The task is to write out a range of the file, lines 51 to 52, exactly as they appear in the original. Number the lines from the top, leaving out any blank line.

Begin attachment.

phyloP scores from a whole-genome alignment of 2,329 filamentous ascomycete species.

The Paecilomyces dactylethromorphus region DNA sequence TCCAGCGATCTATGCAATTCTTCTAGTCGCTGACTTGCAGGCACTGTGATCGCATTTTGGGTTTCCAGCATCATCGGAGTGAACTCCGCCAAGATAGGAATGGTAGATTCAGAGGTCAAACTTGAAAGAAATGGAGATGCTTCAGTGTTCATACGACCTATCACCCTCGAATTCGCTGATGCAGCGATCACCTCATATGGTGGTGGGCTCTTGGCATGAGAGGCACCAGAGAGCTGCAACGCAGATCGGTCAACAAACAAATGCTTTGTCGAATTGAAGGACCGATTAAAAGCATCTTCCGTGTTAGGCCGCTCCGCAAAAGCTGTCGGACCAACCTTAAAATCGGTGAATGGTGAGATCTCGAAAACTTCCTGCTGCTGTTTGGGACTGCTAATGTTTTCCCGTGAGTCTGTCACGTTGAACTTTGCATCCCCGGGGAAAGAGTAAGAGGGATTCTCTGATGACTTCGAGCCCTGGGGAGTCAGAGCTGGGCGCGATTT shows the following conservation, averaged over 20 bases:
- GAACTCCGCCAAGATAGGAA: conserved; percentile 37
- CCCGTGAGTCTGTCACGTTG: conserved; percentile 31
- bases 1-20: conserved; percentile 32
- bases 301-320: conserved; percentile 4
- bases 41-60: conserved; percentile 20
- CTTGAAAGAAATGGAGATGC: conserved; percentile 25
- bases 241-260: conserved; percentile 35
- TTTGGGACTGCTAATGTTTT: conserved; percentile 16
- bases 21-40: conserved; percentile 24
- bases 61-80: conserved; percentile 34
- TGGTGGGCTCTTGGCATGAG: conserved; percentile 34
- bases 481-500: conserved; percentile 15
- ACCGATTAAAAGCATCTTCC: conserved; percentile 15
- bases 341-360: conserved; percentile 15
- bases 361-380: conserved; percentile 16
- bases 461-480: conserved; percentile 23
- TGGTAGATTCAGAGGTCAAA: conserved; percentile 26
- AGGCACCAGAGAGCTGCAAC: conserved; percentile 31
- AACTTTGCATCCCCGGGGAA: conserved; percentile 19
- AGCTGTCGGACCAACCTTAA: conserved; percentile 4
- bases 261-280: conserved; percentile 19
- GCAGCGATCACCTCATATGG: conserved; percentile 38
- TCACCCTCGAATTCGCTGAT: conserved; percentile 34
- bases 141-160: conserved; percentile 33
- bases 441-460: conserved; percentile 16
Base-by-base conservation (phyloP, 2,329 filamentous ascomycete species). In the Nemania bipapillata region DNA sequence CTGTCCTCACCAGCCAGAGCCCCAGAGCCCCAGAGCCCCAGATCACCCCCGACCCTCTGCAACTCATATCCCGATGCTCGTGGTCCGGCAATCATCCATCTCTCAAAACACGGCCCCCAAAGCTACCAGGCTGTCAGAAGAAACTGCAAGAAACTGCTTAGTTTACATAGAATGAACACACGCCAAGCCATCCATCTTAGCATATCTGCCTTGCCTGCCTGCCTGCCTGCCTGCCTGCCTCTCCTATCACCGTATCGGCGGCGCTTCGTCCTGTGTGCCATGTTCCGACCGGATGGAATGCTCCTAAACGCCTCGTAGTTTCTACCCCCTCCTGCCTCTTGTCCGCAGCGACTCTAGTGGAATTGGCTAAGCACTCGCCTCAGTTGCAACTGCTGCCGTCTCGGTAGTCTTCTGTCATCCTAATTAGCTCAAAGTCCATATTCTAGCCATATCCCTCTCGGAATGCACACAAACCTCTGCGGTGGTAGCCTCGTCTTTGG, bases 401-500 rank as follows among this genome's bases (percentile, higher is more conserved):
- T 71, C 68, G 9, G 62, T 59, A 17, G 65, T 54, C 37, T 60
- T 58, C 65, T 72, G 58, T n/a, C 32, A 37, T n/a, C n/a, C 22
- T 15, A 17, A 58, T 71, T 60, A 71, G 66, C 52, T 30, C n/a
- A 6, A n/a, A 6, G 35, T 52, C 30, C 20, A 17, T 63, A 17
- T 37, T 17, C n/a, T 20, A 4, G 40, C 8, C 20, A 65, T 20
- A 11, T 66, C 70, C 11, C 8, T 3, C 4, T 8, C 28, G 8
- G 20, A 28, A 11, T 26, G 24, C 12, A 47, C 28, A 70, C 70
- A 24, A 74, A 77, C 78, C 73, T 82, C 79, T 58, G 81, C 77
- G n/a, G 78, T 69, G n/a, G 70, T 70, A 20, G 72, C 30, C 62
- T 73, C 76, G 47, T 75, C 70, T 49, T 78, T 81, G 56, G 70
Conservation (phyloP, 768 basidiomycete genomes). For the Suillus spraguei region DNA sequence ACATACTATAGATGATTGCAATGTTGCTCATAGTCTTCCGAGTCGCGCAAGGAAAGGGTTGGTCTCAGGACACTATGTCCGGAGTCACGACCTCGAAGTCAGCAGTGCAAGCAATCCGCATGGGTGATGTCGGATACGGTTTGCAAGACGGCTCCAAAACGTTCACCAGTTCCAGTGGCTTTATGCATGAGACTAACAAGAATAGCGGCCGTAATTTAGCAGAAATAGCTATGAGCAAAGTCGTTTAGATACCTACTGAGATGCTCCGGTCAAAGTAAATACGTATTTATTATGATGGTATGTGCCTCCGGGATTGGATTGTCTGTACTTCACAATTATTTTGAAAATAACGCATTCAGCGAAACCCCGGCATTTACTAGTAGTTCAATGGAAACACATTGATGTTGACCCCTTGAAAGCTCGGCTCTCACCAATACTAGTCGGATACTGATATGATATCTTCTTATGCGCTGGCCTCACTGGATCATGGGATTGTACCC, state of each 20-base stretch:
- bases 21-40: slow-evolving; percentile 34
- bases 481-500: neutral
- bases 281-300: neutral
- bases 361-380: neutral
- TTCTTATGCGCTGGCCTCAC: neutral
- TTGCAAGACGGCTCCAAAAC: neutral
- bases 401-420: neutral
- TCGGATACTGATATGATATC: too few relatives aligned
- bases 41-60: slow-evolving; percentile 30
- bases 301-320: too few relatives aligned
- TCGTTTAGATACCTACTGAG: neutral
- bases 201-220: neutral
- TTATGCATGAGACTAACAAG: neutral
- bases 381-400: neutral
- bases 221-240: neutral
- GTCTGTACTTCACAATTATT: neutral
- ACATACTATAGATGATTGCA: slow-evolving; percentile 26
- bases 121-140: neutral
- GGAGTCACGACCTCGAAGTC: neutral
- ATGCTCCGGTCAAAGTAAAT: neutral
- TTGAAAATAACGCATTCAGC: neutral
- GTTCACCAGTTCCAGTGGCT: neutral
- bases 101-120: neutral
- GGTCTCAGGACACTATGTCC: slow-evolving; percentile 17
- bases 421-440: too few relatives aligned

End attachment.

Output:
- bases 201-220: neutral
- TTATGCATGAGACTAACAAG: neutral